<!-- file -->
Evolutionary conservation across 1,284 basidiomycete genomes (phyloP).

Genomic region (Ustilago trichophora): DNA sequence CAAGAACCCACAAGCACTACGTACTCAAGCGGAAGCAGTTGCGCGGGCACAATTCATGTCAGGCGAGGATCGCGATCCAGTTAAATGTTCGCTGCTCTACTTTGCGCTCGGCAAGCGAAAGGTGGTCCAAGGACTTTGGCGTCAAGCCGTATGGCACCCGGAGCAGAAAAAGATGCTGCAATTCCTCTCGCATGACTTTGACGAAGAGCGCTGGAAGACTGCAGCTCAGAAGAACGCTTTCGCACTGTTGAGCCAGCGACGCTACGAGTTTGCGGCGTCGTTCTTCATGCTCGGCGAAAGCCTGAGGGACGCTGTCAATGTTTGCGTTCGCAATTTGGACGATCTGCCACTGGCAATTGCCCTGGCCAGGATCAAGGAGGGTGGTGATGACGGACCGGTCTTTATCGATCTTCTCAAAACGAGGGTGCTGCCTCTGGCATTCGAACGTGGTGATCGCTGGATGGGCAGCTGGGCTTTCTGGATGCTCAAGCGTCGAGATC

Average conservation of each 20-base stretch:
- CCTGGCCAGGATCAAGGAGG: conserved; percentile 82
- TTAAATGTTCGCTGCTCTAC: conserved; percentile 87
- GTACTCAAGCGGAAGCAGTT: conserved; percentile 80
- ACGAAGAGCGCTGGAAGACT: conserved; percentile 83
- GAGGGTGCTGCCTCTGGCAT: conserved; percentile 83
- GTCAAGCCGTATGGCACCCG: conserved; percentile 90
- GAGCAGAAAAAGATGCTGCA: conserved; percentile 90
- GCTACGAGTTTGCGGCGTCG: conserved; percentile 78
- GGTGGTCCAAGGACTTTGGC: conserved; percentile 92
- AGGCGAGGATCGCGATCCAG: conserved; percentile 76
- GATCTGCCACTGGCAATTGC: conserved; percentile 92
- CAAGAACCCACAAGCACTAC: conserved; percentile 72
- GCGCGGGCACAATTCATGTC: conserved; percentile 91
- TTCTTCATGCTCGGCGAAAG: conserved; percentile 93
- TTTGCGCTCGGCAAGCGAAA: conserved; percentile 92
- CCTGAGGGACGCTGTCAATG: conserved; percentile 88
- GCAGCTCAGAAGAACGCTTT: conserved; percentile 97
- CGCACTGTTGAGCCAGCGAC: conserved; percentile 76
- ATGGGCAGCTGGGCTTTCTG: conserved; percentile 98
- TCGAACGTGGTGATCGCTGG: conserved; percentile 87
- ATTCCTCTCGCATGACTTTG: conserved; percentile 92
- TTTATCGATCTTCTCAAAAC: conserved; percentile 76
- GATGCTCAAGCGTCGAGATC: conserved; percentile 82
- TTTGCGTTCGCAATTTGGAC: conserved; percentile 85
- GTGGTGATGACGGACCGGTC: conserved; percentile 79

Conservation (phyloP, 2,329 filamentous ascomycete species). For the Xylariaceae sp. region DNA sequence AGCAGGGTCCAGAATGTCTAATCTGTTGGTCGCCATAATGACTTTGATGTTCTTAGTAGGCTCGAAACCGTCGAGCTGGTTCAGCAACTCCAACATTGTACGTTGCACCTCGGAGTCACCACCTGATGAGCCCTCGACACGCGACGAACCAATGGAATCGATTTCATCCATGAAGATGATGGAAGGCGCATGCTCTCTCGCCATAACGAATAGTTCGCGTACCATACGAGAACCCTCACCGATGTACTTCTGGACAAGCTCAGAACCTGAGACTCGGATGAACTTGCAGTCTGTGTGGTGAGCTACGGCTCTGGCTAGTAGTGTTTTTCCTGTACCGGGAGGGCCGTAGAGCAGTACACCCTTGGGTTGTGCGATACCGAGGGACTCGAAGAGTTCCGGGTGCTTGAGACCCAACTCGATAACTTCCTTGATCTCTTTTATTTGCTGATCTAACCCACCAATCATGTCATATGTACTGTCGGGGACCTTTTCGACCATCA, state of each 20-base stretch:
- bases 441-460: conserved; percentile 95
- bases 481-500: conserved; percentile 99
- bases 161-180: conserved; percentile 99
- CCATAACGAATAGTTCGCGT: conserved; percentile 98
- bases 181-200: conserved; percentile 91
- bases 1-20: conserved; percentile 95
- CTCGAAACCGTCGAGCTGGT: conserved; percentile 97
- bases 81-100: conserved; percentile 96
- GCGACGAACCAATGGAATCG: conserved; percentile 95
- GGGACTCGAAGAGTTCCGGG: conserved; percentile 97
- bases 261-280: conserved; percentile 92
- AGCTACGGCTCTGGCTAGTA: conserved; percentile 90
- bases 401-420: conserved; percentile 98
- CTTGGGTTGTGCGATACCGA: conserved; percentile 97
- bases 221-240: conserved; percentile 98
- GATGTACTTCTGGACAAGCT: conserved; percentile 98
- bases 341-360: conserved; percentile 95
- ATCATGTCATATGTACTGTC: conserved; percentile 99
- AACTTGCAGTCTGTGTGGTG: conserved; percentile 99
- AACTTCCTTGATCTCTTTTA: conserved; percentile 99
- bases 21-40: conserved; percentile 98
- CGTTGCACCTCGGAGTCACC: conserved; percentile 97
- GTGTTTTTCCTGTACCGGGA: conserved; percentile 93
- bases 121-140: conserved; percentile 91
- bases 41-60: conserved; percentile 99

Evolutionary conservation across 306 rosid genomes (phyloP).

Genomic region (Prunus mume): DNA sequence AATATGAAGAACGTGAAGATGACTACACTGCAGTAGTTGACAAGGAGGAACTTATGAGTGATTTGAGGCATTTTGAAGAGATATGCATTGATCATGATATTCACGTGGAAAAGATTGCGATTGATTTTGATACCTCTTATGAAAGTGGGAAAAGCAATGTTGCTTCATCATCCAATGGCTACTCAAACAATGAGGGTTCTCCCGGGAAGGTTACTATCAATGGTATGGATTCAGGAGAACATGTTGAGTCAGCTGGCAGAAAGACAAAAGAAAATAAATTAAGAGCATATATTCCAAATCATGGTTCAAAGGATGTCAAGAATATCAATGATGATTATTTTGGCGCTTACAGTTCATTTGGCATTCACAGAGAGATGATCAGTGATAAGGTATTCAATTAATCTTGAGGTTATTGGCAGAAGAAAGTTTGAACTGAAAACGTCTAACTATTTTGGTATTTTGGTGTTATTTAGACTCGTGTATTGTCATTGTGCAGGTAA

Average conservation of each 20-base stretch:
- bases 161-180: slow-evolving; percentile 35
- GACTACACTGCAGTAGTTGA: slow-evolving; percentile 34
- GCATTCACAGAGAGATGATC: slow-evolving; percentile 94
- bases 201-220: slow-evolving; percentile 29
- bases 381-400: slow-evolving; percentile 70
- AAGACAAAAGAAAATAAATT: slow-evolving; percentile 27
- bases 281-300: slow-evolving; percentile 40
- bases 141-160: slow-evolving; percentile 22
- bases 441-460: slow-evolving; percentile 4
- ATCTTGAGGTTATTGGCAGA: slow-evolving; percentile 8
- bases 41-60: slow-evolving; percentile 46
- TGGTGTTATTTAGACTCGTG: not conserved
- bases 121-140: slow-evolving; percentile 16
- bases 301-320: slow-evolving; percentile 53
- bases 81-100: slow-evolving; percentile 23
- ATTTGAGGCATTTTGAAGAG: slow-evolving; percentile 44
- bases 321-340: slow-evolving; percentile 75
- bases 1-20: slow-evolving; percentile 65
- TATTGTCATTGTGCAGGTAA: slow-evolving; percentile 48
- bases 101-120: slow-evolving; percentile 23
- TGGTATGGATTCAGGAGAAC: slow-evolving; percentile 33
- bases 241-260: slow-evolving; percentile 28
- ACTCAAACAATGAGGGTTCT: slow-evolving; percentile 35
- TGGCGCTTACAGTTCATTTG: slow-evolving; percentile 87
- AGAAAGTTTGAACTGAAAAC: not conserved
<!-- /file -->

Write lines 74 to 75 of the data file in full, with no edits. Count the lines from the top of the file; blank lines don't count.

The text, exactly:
- bases 321-340: slow-evolving; percentile 75
- bases 1-20: slow-evolving; percentile 65